Howard Beckett of Unite has urged new BA boss Sean Doyle to open “new chapter of constructive relations” with staff and unions

Howard Beckett of Unite has urged new BA boss Sean Doyle to open “new chapter of constructive relations” with staff and unions

- in Unite
BA aeroplane taking off

Unite’s Howard Beckett has urged the incoming British Airways CEO to abandon the previous regime’s “fire and rehire policy” and open up a “new chapter of constructive relations”.

The newly appointed CEO of British Airways has been urged to begin a new era of constructive relations with workers and trade unions following this week’s departure of Alex Cruz.

Incoming chief executive Sean Doyle, who has moved from fellow International Airlines Group (IAG) airline Aer Lingus, should move away from the controversial “fire and rehire” approach to the COVID-19 crisis that was pursued by his predecessor.

The call has come from Unite’s assistant general secretary Howard Beckett at a time when IAG chief Luis Gallego has admitted the group is confronting “the worst crisis faced in our industry”.

Mr Beckett said: “It’s unsurprising that Alex Cruz has suddenly left British Airways. The handling of industrial relations through this crisis has been unnecessarily confrontational and at times heartless.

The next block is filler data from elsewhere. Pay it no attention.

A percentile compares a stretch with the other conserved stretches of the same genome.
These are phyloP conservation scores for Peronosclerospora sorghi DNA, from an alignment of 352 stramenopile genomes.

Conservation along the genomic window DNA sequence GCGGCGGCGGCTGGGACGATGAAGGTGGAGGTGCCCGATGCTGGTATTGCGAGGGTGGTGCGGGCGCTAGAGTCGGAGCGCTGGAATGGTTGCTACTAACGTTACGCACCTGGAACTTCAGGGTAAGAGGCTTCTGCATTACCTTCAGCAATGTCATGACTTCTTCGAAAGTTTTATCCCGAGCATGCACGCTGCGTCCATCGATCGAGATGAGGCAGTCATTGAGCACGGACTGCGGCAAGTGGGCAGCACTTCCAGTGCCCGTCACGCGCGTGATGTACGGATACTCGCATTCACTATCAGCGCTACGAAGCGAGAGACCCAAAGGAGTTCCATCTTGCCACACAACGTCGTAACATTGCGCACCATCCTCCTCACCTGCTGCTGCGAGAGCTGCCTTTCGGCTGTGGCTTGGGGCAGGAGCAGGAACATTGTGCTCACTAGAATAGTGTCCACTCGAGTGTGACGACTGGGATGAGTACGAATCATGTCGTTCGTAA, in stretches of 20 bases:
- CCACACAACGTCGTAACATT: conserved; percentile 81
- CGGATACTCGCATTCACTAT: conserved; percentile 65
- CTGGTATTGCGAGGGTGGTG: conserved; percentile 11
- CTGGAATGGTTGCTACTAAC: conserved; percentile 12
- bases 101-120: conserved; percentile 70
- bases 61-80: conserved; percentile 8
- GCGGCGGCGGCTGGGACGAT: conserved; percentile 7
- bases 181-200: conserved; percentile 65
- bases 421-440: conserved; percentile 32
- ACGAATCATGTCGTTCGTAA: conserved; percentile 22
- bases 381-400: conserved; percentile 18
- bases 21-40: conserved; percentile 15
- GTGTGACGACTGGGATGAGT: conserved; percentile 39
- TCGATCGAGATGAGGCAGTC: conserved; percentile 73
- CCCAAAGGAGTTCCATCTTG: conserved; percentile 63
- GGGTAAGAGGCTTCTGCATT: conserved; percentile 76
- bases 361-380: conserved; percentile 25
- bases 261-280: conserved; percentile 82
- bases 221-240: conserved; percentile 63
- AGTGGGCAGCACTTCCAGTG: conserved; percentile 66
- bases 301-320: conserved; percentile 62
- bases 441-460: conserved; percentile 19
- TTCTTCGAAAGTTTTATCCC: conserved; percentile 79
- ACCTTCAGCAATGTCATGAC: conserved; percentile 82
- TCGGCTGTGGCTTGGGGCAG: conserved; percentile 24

“The harsh reality is that BA’s fire and rehire policy, exposed by Unite, caused untold and unnecessary misery to thousands of loyal employees. These brutal industrial practices have seen the reputation of BA damaged on an international scale.

“We hope that the incoming CEO Sean Doyle will begin a new chapter of constructive relations with staff and unions, repair the reputation of the airline and boost the morale of staff. Unite stands ready to work with the new CEO.

“At this moment of crisis, it is vitally important there is complete transparency on the terms on which Mr Cruz will be leaving British Airways and that these are the same as the thousands of staff who have left through redundancy.”

Outgoing CEO Alex Cruz faced intense criticism from MPs and trade unions over controversial plans to axe 12,000 jobs at BA due to the dramatic fall in international travel, with threats to fire and rehire remaining staff on lesser terms. The Commons transport has described the airline’s treatment of employees as a “national disgrace”.

The former head of British Airways also came under attack last year for a dispute with pilots and cost-cutting measures that included replacing free in-flight meals with paid-for menus on short-haul flights.

Unite national officer for civil aviation Oliver Richardson echoed Howard Beckett’s calls for a fresh start in relations, but warned that there is still uncertainty for many BA workers. He said: “Although this change clearly represents a new chapter for British Airways, there is still uncertainty and the continuing threat of ‘fire and rehire’ hanging over a number of BA employees.

“These threats should be removed in order to allow for a constructive approach to the challenges faced to be found.”

Brian Strutton, general secretary of pilots’ union Balpa, said: “I hope this heralds a new dawn which sees BA behaving like the proud flag carrier airline it should be.

“Mr Cruz has been in the departure lounge for some time. He was given a remit to cut costs and found it impossible to do that without alienating BA passengers and employees alike.”

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